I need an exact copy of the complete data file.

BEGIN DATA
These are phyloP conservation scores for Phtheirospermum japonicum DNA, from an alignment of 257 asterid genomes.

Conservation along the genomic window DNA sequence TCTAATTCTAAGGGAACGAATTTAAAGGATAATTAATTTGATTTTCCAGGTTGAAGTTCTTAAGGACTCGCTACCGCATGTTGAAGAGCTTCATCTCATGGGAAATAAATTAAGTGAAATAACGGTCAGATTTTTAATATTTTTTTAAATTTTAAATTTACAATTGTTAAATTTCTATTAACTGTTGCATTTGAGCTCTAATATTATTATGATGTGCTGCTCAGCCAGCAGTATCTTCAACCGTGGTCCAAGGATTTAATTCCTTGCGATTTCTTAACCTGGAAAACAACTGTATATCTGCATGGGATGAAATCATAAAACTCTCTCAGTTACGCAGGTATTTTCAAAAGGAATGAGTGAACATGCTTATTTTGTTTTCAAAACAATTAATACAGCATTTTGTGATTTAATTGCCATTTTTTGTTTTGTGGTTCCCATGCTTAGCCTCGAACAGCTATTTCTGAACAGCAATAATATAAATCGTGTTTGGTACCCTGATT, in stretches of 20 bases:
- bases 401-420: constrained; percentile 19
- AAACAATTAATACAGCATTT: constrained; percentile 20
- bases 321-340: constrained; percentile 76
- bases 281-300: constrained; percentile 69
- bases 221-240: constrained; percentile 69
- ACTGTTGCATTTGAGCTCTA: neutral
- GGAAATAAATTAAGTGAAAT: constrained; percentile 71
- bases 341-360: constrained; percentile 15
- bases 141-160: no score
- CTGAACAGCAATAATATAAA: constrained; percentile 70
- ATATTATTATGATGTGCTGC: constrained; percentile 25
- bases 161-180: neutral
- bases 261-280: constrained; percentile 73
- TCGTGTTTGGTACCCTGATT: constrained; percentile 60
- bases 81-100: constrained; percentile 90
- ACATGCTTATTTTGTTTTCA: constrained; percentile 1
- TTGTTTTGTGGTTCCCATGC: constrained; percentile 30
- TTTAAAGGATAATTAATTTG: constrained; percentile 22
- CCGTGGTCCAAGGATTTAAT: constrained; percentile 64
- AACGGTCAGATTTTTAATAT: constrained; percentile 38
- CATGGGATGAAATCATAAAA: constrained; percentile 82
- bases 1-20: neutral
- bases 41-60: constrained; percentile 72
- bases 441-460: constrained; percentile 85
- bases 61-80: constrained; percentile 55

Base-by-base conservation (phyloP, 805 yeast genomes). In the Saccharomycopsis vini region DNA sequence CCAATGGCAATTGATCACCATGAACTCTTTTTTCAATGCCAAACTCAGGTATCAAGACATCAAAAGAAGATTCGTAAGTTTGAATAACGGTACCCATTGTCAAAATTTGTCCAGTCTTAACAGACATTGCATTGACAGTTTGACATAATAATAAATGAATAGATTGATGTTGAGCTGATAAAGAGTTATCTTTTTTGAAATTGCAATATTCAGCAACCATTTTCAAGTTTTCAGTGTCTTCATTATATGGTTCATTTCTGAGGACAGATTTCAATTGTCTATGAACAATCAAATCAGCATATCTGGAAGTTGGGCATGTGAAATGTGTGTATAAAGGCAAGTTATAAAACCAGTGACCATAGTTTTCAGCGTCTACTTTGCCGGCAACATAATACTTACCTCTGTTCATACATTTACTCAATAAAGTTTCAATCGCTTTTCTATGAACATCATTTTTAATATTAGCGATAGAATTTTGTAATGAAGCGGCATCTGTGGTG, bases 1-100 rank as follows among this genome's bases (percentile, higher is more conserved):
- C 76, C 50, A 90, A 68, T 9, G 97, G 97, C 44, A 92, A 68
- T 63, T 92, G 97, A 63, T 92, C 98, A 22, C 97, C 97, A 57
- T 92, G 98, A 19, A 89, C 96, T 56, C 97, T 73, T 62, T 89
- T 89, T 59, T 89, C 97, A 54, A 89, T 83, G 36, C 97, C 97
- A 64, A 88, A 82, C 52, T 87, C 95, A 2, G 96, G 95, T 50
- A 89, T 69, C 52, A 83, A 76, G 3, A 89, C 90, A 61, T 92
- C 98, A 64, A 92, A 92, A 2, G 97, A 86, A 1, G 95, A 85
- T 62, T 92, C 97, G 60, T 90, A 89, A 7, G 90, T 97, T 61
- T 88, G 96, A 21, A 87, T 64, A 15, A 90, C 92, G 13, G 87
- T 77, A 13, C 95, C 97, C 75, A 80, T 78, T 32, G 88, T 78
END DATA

These are phyloP conservation scores for Phtheirospermum japonicum DNA, from an alignment of 257 asterid genomes.

Conservation along the genomic window DNA sequence TCTAATTCTAAGGGAACGAATTTAAAGGATAATTAATTTGATTTTCCAGGTTGAAGTTCTTAAGGACTCGCTACCGCATGTTGAAGAGCTTCATCTCATGGGAAATAAATTAAGTGAAATAACGGTCAGATTTTTAATATTTTTTTAAATTTTAAATTTACAATTGTTAAATTTCTATTAACTGTTGCATTTGAGCTCTAATATTATTATGATGTGCTGCTCAGCCAGCAGTATCTTCAACCGTGGTCCAAGGATTTAATTCCTTGCGATTTCTTAACCTGGAAAACAACTGTATATCTGCATGGGATGAAATCATAAAACTCTCTCAGTTACGCAGGTATTTTCAAAAGGAATGAGTGAACATGCTTATTTTGTTTTCAAAACAATTAATACAGCATTTTGTGATTTAATTGCCATTTTTTGTTTTGTGGTTCCCATGCTTAGCCTCGAACAGCTATTTCTGAACAGCAATAATATAAATCGTGTTTGGTACCCTGATT, in stretches of 20 bases:
- bases 401-420: constrained; percentile 19
- AAACAATTAATACAGCATTT: constrained; percentile 20
- bases 321-340: constrained; percentile 76
- bases 281-300: constrained; percentile 69
- bases 221-240: constrained; percentile 69
- ACTGTTGCATTTGAGCTCTA: neutral
- GGAAATAAATTAAGTGAAAT: constrained; percentile 71
- bases 341-360: constrained; percentile 15
- bases 141-160: no score
- CTGAACAGCAATAATATAAA: constrained; percentile 70
- ATATTATTATGATGTGCTGC: constrained; percentile 25
- bases 161-180: neutral
- bases 261-280: constrained; percentile 73
- TCGTGTTTGGTACCCTGATT: constrained; percentile 60
- bases 81-100: constrained; percentile 90
- ACATGCTTATTTTGTTTTCA: constrained; percentile 1
- TTGTTTTGTGGTTCCCATGC: constrained; percentile 30
- TTTAAAGGATAATTAATTTG: constrained; percentile 22
- CCGTGGTCCAAGGATTTAAT: constrained; percentile 64
- AACGGTCAGATTTTTAATAT: constrained; percentile 38
- CATGGGATGAAATCATAAAA: constrained; percentile 82
- bases 1-20: neutral
- bases 41-60: constrained; percentile 72
- bases 441-460: constrained; percentile 85
- bases 61-80: constrained; percentile 55

Base-by-base conservation (phyloP, 805 yeast genomes). In the Saccharomycopsis vini region DNA sequence CCAATGGCAATTGATCACCATGAACTCTTTTTTCAATGCCAAACTCAGGTATCAAGACATCAAAAGAAGATTCGTAAGTTTGAATAACGGTACCCATTGTCAAAATTTGTCCAGTCTTAACAGACATTGCATTGACAGTTTGACATAATAATAAATGAATAGATTGATGTTGAGCTGATAAAGAGTTATCTTTTTTGAAATTGCAATATTCAGCAACCATTTTCAAGTTTTCAGTGTCTTCATTATATGGTTCATTTCTGAGGACAGATTTCAATTGTCTATGAACAATCAAATCAGCATATCTGGAAGTTGGGCATGTGAAATGTGTGTATAAAGGCAAGTTATAAAACCAGTGACCATAGTTTTCAGCGTCTACTTTGCCGGCAACATAATACTTACCTCTGTTCATACATTTACTCAATAAAGTTTCAATCGCTTTTCTATGAACATCATTTTTAATATTAGCGATAGAATTTTGTAATGAAGCGGCATCTGTGGTG, bases 1-100 rank as follows among this genome's bases (percentile, higher is more conserved):
- C 76, C 50, A 90, A 68, T 9, G 97, G 97, C 44, A 92, A 68
- T 63, T 92, G 97, A 63, T 92, C 98, A 22, C 97, C 97, A 57
- T 92, G 98, A 19, A 89, C 96, T 56, C 97, T 73, T 62, T 89
- T 89, T 59, T 89, C 97, A 54, A 89, T 83, G 36, C 97, C 97
- A 64, A 88, A 82, C 52, T 87, C 95, A 2, G 96, G 95, T 50
- A 89, T 69, C 52, A 83, A 76, G 3, A 89, C 90, A 61, T 92
- C 98, A 64, A 92, A 92, A 2, G 97, A 86, A 1, G 95, A 85
- T 62, T 92, C 97, G 60, T 90, A 89, A 7, G 90, T 97, T 61
- T 88, G 96, A 21, A 87, T 64, A 15, A 90, C 92, G 13, G 87
- T 77, A 13, C 95, C 97, C 75, A 80, T 78, T 32, G 88, T 78